14 Jun A Birth Story
I was inspired by this post by MckMama of My Charming Kids, to share my own Bradley Birth story. Thank God, my experience was much less traumatic than MckMama’s! During my pregnancy with Camilla, we drove an hour and a half each way, every week for twelve weeks to learn the Bradley Method of Husband Coached Childbirth. Not only that–our OB practice was so intrusive that I switched to a different doctor and hospital at 34 weeks. But that is a story for another day. After Camilla’s birth, even Todd agreed with me that driving so far for intensive Bradley classes was worth it. Here is the story I emailed to our classmates shortly after our first little miracle entered the world on October 3, 2006.
Warning: it is a birth story, so, you know, there’s a lot of info and it’s not all pretty.
On Monday afternoon, around 2:15, my water broke. I had hoped not to start labor this way because our doctor had told us to come right in to the hospital if my water broke. I wanted to be able to labor at home for as long as possible. But I called Todd at work, gathered our stuff together and waited till he got home. We got to the hospital a little after 3. And, thank God, I was already having regular contractions. They weren’t too bad yet, and I think I would have been happier walking the halls at this point, but the doctor on call wanted me to stay in bed on the EFM until she got there to check me. I also had to receive antibiotics through an IV b/c I was positive for Group B Strep. But I had been told that once the antibiotics were administered, I could have the IV removed and just leave the Hep lock in place. After the first dose, that’s what happened, and I was able to get up and move around if I wanted to. They wanted to monitor me 20 minutes out of each hour—but that was hard b/c in order to get a good tracing, I had to be on my back, which was the most uncomfortable position ever. I spent a lot of time on the toilet, and some sitting in a rocking chair. But the doctor told me my cervix was starting to swell, so she wanted me to lie down. Todd was great about massage and reminding me to relax through each contraction, but backing off with massage later on when I did not want to be touched. The hardest thing for me was relaxing. I knew that it felt better if I relaxed and let go through each contraction, but it took tremendous concentration to do that and it was NOT my instinct in spite of all our practice. My contractions were never very far apart, so I kept wondering if I was in transition, but figured it would probably get a lot worse. Around 7 pm or so, the doctor came and checked me, telling me I was 4 centimeters. I’d only increased one cm in a few hours of hard labor. It was a little discouraging, but I knew what we had learned about the Natural Alignment Plateau and it was progress. Still, when the doctor came back and checked me again, she told me I was maybe 5 cm and she wanted us to think about Pitocin. We said we’d let her know. After she left, we told the nurse we just wanted to wait on the Pitocin for a while, so she relayed that to the doctor and Todd got out the Clary Sage and put it on a towel close to my face. Either my body was just ready to kick into high gear or Clary Sage works wonders, and of course God answers prayer. Soon I felt what I thought was the Ferguson reflex, and Todd went to get the nurse. While he was gone, I said, “Please, God, I don’t know how much longer I can do this!” When the nurse checked me, I was 8 cm, and I knew I could do it. I went quickly to 9 and then just had a lip of cervix. I think the nurse ended up pushing the lip of cervix back over the baby’s head while I started pushing. Pushing was much better, b/c I felt like I was doing something—I could more actively affect our progress. And both Todd and the nurse were great cheerleaders. It was exhausting, though, (especially at 12:30 am) and I think the nurse sensed this. She said she could get the doctor to assist if I wanted—was I opposed to a vacuum extractor? Of course I was—I guess she hadn’t memorized our birth plan! But the word vacuum gave me adrenalin like you wouldn’t believe! I was going to push that baby out! And I did! Well, we did. I could never have done it without Todd there—and the nurse doing perineal massage. I’m sure that, and our massage in preparation, kept my perineum intact. I only needed two small stitches. But back to the birth moment—the cord was tight around our baby’s neck, so the doctor had to cut it before delivering the body. That moment of feeling our baby slip into the world was amazing—I wouldn’t have missed it for anything. It was 1:21 am on Tuesday, October 3rd (eleven hours after my water broke). I touched the baby right away, but they kept suctioning her. And they let me hold her for just a few seconds, wrapped in a towel (which I didn’t really want), before they took her to the isolette to suction her some more—and more, and more, and give her oxygen. They said she took a big gulp of fluid on the way out. But Todd and I kept talking to her—and finally they gave her to me. I got to try nursing for a few minutes before they took her again to measure her. The doctor had a really hard time getting the placenta out b/c my cervix clamped down too soon. And then I lost a lot of blood. And I’d had a temperature this whole time (I had an IV for the whole pushing stage to try to help with that). So while they were measuring the baby, I started to feel really lightheaded, and I told the nurse, who ran for the other nurse. I woke up with Todd and the nurses around me. This happened a couple times. My white blood count was really high, so in addition to the loss of blood I was fighting off an infection. I honestly couldn’t move—they gave me antibiotics and I just lay in bed for what seemed like forever, unable to even hold my baby. Around 5:30 am I felt a lot better and that’s when I finally got to spend time with our precious little Camilla. She is so beautiful! And we were really happy, all in all, with the birth experience. The aftermath was a bit grueling, but we both felt the Bradley classes helped us so much with the whole process. And I was so happy to have birthed naturally. I’m sure having a comparatively short labor and a smaller baby (6lbs. 15oz., 19.5 inches) helped with that, but it was exhilarating to know we had accomplished what we hoped and prayed for. Now we’re happily home—just enjoying our little blessing from above. She is so precious—and Todd and I are both in love with her.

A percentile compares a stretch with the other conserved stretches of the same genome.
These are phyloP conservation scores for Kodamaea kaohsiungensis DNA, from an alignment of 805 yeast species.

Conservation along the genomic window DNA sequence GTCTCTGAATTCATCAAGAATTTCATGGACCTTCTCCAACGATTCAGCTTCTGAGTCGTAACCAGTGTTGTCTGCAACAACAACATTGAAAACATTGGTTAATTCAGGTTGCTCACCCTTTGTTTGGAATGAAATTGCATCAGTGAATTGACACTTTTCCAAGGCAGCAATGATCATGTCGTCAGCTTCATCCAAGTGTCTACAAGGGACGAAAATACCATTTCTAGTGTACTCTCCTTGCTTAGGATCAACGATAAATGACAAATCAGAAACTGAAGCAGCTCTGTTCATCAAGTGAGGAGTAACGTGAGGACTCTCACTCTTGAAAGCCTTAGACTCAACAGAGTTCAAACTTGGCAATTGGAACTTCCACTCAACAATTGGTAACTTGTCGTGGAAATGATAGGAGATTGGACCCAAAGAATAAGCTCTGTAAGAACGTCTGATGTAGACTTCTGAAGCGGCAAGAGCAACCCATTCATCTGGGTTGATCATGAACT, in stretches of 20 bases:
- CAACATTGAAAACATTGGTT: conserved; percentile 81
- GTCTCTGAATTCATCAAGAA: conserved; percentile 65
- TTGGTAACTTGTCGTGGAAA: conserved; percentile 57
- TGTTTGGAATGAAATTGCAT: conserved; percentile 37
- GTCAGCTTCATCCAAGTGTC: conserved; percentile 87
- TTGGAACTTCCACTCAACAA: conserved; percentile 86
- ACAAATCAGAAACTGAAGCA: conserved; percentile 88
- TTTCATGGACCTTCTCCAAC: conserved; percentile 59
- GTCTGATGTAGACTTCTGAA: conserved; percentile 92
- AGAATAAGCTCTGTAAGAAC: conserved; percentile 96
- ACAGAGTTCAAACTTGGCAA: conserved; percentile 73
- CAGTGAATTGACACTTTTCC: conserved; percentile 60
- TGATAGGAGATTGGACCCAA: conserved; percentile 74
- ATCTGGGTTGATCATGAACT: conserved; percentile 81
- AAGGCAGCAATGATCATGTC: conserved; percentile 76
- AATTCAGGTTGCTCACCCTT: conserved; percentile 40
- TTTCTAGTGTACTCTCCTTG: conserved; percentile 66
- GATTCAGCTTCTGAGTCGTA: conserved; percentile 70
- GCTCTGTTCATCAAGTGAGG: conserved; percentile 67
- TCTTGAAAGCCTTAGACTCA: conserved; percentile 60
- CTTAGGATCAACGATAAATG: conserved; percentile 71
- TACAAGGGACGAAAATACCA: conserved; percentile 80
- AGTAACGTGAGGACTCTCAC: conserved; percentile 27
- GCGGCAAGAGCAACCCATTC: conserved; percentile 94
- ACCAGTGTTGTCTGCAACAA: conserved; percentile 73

I failed to mention in that account that during the four hours following Camilla’s birth, during which I passed out numerous times, I really thought I might die. Now it seems silly, because here I am and I’m obviously very healthy. I’m so thankful for that. Also, I loved the doctor who caught Camilla–she was awesome. I didn’t know it at the time, but she is a Christian too and goes to a church similar to ours. So we ended up seeing her from time to time after Camilla was born. Even though we may have differed on a few little details during labor, she was supportive and a kindred spirit. Last time I saw her, she and I were bemoaning the lack of childbirth options in our area–and then she up and moved to Texas a few months later! How dare she! God knows, we need supportive OBs! So that’s the story. I really could, maybe should, go into more detail . . . but there are more important things calling for my attention. Like a snuggle with Todd.